Andy McCullough, Railway Children’s Safeguarding and Policy director, recently visited Africa to work with our teams there on safeguarding as well as catch up with our projects, see the impact of what we’re doing and meet some of the children we’re helping.
‘Flying in to Kenya it is obvious why Europeans settled here to establish their plantations in colonial days – the countryside is rich and fertile with lush green hills, abundant crops and forests of alpine trees. So it comes as a shock to see the contrast in the city of Kitale itself where the poverty is mind-blowing. People are living side by side in mud huts or shacks with tin roofs, all desperately trying to scrape a living however they can.
Despite the chaos, as I wandered around with the Railway Children team everyone had time to wave or nod at us. Large groups of children, some as young as seven, came over to shake hands, bump fists and ask who I was and where I was from. These young people had no shoes and wore filthy rags. It was impossible to guess at the ages of the older ones as they were so ravaged by a lifetime of malnutrition and glue sniffing, with no teeth and an empty stare. But they all responded well to our workers, who they clearly trust, laughing and joking with them and letting them know about any children new to the streets.
‘An oasis in the chaos of the city’
Next we visited Street Safe – an inspirational project that provides the next step for the children our outreach workers find on the streets. It is made up of three rooms with mud floors and offers lessons in social studies, maths and English as well as looking at options for the future of the children whether that means reintegrating with their families or finding long term homes. There is a place where the children can wash and get clean clothes and it provides an oasis in the chaos of the city.
I was able to join our partners at Child Rescue Kenya to visit a family they have been working with - I was welcomed into their very clean mud hut and they talked about how they were struggling to start a charcoal business. The team talked about various options and explained how they wouldn’t just step in and rescue the situation as it would only make the family dependant rather than teaching them the resilience necessary to weather the tough times. Instead they’ll keep working with them and help them develop those skills into the future.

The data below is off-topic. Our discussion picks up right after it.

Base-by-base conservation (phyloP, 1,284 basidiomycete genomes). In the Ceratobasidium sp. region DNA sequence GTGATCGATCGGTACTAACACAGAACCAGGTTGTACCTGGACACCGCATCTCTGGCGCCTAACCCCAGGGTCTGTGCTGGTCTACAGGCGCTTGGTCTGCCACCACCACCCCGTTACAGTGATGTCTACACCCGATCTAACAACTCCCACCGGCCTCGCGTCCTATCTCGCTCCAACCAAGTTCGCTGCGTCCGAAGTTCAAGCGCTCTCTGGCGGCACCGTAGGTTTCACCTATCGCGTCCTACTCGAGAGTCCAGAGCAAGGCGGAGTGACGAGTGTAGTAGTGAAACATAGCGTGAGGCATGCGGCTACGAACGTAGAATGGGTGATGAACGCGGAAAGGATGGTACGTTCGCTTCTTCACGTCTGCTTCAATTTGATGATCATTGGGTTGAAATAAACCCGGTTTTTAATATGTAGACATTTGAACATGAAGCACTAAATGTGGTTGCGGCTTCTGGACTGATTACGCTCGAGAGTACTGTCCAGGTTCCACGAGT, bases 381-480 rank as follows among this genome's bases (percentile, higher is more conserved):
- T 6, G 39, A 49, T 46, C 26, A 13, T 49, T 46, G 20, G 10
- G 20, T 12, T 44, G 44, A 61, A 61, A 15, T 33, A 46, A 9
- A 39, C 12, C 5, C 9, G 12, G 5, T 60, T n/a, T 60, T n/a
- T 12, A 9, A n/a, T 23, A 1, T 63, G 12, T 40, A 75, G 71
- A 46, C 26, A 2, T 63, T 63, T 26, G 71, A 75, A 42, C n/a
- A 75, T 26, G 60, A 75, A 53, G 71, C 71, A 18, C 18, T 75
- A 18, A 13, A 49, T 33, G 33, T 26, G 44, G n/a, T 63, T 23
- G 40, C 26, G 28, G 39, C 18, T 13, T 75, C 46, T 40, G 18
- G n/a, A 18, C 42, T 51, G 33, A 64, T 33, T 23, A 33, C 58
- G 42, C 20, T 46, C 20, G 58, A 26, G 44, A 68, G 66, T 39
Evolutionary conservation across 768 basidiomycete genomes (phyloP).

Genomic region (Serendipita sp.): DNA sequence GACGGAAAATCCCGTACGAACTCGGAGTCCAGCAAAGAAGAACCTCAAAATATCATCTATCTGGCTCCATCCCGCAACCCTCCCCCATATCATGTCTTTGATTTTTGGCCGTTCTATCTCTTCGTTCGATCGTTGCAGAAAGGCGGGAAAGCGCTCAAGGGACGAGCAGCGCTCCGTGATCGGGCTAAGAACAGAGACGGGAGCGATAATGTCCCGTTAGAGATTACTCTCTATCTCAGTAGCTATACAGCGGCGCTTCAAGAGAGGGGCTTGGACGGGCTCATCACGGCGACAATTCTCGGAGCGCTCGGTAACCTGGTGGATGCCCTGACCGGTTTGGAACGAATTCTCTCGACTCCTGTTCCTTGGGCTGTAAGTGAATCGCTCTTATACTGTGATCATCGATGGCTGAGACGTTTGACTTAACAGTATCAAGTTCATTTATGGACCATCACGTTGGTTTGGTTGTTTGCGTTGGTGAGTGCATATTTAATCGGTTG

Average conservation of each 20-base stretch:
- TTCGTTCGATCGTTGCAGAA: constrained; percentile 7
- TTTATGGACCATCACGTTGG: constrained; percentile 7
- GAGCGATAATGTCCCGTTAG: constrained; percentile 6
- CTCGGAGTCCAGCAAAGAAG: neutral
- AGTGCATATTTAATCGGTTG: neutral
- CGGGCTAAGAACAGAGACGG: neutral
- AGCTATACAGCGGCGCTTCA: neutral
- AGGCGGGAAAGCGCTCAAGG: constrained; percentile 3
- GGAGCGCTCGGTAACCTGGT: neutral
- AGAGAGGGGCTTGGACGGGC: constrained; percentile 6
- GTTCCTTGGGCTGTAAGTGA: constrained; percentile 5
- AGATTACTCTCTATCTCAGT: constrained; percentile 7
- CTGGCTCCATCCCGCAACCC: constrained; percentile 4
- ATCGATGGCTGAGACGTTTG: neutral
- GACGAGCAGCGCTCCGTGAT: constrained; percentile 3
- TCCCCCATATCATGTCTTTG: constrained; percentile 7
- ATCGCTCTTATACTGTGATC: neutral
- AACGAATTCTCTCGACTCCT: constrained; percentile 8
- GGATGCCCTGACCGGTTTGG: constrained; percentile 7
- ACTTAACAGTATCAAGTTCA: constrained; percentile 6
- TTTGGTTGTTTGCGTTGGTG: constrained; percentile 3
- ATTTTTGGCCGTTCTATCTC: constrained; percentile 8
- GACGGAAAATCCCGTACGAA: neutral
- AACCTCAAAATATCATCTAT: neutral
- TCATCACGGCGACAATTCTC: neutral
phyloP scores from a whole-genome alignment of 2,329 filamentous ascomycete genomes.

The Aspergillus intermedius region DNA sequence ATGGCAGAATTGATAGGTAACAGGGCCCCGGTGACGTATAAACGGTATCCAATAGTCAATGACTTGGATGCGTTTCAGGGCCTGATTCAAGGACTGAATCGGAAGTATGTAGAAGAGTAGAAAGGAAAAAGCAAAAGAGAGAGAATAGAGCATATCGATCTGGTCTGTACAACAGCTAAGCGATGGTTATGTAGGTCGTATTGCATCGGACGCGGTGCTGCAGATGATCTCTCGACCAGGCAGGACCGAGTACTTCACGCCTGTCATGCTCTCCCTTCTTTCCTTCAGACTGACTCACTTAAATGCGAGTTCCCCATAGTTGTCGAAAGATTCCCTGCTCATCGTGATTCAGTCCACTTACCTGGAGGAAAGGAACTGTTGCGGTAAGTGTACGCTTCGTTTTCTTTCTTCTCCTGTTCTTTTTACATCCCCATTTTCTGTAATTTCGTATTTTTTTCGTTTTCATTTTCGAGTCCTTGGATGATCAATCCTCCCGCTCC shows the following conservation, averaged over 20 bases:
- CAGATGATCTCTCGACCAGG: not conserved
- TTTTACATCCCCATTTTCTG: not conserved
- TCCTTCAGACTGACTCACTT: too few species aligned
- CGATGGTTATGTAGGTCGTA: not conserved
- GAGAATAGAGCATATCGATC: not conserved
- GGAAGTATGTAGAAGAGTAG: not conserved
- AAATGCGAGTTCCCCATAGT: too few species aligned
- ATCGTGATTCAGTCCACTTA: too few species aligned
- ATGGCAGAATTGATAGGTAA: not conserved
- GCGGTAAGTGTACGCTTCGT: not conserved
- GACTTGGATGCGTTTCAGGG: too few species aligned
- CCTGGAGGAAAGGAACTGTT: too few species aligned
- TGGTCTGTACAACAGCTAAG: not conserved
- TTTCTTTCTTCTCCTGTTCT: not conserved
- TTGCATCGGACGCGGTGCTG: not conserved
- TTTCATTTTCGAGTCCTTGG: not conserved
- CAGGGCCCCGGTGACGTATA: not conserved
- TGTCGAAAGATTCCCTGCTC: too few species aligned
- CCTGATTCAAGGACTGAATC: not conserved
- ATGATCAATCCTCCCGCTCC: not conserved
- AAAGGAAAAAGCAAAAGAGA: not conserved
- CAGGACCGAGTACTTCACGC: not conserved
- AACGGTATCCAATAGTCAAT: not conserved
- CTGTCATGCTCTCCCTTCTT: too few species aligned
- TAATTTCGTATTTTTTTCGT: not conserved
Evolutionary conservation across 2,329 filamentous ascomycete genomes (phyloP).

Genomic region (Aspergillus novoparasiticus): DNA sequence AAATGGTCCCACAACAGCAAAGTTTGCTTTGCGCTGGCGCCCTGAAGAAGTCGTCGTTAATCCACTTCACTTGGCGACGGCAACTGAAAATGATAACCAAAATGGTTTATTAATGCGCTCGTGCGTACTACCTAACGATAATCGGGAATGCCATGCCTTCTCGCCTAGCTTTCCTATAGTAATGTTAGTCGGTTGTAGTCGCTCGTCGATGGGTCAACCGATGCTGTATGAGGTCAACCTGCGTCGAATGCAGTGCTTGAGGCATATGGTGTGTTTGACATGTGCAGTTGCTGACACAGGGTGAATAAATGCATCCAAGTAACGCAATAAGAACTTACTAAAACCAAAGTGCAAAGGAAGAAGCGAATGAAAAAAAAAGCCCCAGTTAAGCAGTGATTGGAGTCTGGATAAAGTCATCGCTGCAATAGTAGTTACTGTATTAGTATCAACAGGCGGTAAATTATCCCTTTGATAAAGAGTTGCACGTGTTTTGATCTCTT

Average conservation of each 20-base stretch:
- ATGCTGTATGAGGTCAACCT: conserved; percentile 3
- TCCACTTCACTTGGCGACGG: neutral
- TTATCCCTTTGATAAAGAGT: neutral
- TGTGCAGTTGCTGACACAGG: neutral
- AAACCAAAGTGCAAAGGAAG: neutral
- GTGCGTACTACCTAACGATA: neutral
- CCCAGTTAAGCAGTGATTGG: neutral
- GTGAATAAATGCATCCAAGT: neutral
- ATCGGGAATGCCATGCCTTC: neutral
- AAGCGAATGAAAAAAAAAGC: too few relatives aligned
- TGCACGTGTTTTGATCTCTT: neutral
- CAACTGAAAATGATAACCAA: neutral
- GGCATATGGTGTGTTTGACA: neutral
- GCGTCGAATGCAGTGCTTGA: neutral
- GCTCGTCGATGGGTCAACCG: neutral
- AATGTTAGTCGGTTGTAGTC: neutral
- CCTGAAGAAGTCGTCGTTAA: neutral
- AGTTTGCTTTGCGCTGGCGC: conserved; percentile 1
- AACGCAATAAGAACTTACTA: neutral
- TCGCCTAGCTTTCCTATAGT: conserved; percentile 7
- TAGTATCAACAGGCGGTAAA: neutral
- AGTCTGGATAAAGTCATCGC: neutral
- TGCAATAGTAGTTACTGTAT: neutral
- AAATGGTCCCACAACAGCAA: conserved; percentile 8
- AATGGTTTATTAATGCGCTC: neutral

Different stories, same sense of fun
Next we visited Birunda, a short term residential centre Railway Children operates with our partners in Kitale. It houses around 50 children and on the walls inside there are rotas for cleaning, washing and cooking – all useful skills for them growing up. I met children who all had a story to tell.
There was a 15-year-old boy who left home as his mother was too poor to support him and a 14-year-old girl who had been found beaten up on the streets. I saw seven and eight-year-old siblings who had been brought to the shelter after their mother had been jailed. Despite their pasts and their difficulties they all had a child’s natural curiosity and sense of humour. I’m pretty sure I was the butt of their jokes but they were intrigued by my beard and tattoos and we laughed and had fun together.
Part two of Andy's blog is now available: 'Lives being changed and lessons being learned'